I love these little Vest Pocket Kodaks. They are about the size of a Blackberry (twice as thick) folded up. Kodak made these starting in 1912, and continued until 1926. They were revolutionary at the time. As the first camera to use 127 rollfilm, about 4 centimeters long and the thickness of a magic marker, they actually fit in the vest pocket, representing an important step in the miniaturization of cameras from the cumbersome models that had prevailed until then. In 1915, another innovation came to the Vest Pocket Kodak – the autographic feature. Using special film and the metal stylus that came attached to the autographic cameras, the user could open a small window in the back of the camera, note down the date an location of the photo, and by holding it up to the light, create a kind of analog metadata file.
As a result of their portability, large numbers of these cameras were taken to the battlefields of World War I – strictly forbidden at the time – earning them the nickname “Soldier’s Camera”. In addition, George Mallory, who with his climbing partner Andrew Irvine, left their final base camp 1 km from the summit of Mount Everest a full 30 years before Edmund Hillary and Tenzing Norgay, had one of these in his possession at the time. The two didn’t survive their attempt, and Mallory’s body has been recovered, but the camera which may contain evidence that they reached the summit before Hillary is still missing.
The little appendage on the top right of the lens, above, is the finder. The camera is held at waist level, and you look straight down into the finder, which allows you to see where the camera is pointing. This also helps keep the camera stable.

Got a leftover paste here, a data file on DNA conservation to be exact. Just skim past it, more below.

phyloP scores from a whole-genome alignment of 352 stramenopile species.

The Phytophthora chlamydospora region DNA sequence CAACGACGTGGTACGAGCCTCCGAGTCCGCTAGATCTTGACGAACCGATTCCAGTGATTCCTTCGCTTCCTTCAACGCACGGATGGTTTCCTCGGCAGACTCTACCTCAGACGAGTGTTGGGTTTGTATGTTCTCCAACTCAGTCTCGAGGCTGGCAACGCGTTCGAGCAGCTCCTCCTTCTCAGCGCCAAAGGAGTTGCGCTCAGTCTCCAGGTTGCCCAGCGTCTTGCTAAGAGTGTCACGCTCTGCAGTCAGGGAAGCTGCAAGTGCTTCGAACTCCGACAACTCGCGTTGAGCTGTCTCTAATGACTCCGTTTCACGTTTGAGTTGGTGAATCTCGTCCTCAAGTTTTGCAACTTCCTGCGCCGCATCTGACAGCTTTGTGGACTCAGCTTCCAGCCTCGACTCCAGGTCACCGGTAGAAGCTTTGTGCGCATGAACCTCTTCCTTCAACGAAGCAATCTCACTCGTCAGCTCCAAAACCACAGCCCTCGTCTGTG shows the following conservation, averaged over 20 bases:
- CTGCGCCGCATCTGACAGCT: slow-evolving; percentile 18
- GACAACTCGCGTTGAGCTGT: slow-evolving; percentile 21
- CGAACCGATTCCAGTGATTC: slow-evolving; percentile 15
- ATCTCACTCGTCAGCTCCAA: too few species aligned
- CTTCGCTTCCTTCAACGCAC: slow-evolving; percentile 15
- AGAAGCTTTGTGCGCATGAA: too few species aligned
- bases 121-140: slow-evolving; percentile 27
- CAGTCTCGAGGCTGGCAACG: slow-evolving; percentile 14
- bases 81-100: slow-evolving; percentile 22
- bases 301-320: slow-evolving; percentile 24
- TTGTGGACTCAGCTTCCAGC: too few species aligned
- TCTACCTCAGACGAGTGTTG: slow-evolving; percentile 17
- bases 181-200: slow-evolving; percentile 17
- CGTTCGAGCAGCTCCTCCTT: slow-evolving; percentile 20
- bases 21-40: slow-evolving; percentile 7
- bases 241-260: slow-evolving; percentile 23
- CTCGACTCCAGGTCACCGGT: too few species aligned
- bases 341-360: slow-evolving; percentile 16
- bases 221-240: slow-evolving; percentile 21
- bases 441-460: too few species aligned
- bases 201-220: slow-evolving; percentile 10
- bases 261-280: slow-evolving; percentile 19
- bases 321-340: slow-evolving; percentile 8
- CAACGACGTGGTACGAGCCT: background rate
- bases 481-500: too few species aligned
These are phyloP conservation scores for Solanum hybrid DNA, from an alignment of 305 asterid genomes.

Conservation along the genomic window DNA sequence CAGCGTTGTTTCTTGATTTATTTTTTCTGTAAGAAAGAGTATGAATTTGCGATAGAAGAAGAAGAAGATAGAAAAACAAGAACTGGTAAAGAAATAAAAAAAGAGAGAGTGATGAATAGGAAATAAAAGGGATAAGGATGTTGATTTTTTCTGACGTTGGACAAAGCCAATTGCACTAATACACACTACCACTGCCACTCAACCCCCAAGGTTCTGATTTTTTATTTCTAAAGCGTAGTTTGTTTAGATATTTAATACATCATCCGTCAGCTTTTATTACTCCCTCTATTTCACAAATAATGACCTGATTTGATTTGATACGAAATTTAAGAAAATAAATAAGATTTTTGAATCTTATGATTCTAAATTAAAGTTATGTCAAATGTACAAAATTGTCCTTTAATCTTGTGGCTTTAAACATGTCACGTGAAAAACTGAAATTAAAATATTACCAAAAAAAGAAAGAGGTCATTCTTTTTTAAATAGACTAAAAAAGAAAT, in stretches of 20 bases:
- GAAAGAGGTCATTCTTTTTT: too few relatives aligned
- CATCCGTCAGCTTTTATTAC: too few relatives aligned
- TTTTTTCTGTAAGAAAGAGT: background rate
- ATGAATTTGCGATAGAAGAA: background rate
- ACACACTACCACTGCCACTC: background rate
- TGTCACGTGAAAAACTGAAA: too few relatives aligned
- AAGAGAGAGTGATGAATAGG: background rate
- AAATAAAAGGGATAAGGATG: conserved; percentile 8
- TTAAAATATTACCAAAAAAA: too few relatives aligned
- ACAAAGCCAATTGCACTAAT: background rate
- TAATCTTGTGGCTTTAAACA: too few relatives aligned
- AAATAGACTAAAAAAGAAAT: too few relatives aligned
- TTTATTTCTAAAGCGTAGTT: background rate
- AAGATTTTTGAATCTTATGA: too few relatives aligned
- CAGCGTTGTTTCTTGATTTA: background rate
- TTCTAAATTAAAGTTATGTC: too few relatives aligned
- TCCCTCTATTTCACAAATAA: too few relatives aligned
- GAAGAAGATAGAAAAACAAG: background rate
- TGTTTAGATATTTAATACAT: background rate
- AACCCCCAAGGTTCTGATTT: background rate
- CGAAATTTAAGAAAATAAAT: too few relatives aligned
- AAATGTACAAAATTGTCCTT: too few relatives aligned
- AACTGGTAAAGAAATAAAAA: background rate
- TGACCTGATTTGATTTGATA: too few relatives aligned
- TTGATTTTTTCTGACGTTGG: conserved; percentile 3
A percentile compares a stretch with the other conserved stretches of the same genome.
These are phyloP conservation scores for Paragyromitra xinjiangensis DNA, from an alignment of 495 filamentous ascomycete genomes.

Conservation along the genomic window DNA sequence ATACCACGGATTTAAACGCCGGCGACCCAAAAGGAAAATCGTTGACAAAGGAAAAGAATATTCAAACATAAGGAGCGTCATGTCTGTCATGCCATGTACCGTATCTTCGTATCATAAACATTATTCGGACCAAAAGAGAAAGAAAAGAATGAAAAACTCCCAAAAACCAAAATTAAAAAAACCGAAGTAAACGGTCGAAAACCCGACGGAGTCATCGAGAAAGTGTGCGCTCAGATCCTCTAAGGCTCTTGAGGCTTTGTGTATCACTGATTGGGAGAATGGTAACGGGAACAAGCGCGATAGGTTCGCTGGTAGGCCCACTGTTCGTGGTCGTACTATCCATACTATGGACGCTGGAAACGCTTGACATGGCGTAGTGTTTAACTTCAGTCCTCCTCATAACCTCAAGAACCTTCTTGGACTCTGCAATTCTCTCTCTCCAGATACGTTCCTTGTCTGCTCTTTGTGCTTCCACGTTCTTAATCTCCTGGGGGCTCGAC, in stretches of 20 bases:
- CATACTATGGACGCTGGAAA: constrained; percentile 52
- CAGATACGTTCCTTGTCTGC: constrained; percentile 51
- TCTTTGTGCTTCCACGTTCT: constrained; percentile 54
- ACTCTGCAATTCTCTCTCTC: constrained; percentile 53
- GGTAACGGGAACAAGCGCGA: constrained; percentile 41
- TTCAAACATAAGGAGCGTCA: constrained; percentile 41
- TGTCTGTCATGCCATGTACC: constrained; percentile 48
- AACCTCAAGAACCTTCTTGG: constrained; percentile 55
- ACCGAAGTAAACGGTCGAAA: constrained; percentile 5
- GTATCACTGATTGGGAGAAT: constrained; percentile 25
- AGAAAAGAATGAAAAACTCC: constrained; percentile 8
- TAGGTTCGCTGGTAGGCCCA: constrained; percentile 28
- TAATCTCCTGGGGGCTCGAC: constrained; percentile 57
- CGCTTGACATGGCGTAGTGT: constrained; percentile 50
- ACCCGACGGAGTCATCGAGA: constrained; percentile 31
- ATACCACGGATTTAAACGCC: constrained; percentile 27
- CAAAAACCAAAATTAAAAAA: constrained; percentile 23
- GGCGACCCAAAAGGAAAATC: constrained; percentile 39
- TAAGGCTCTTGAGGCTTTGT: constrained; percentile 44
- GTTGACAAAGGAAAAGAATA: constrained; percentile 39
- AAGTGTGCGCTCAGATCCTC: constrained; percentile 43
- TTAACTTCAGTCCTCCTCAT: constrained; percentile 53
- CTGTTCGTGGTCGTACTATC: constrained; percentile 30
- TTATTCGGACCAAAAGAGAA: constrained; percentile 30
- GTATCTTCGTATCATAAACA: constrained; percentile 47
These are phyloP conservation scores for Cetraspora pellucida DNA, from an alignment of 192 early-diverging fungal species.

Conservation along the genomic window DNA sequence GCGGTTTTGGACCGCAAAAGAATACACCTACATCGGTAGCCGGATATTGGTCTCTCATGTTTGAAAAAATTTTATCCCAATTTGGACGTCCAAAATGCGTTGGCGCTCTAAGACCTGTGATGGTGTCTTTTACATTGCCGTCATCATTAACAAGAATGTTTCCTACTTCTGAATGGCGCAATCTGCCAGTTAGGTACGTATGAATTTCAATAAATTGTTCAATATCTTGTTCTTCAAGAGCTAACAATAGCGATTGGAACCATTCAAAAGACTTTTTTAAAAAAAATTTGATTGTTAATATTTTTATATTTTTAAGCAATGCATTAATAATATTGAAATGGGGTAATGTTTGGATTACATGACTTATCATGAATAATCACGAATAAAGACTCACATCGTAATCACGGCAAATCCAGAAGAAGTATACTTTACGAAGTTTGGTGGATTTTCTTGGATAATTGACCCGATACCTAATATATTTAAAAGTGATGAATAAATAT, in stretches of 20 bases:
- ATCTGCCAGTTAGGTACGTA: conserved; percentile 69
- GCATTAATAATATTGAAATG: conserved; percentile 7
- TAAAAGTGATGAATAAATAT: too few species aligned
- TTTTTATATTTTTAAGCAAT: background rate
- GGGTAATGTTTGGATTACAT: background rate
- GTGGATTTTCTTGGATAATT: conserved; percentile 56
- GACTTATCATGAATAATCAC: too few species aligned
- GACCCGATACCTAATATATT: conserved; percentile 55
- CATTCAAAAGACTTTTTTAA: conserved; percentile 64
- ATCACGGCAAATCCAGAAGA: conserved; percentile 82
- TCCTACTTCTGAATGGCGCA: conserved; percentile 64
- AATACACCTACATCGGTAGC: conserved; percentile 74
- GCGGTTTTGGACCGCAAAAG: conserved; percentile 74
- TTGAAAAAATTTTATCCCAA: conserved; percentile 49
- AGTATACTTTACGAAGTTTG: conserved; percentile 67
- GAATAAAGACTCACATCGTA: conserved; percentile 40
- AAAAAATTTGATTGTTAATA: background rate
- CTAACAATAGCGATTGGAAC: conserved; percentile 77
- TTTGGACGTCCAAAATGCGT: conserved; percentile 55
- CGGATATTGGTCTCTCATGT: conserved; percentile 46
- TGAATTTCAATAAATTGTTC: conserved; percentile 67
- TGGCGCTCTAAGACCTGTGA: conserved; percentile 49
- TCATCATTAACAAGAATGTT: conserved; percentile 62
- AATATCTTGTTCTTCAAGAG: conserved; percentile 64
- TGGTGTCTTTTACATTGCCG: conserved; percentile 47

The camera has two settings – “T” and “I”. The “T” setting basically allows you to leave the shutter open as long as you want – you click the little shutter switch to open the shutter, then again to close it. The “I” button opens and closes the shutter quickly. No idea what the shutter speed is – typically the cameras of this time run around 1/40th to 1/60th of a second. The aperture is set with a dial that moves different openings across the front of the shutter – from f/8 all the way to f/64. Using small apertures likely made it possible for most pictures to be in focus – but it’s probably also why you’d need to leave the shutter open for seconds at a time!
So I decided to take this camera for a “spin” last weekend to see how it performed. And to sum up, I was a bit disappointed.
As is the case in many cameras this old, about half the photos show light streaks, which are evidence of a leak. The bellows in these cameras typically become worn and cracked over time, and tiny pinholes develop in the corners. I had checked this, but after I saw the results of these photos I checked again. This is done by going into a pitch black room and putting a bright flashlight into the camera bellows. Turning the camera in all directions, I finally spotted about 4 miniscule holes. These will need to be repaired before I’ll try this again! This can be done in many cases with a mixture of white glue, a bit of dishwashing soap, and black liquid dye or shoe polish.
For more posts about this innovative camera (100 years ago, anyway!), you can check out the following links: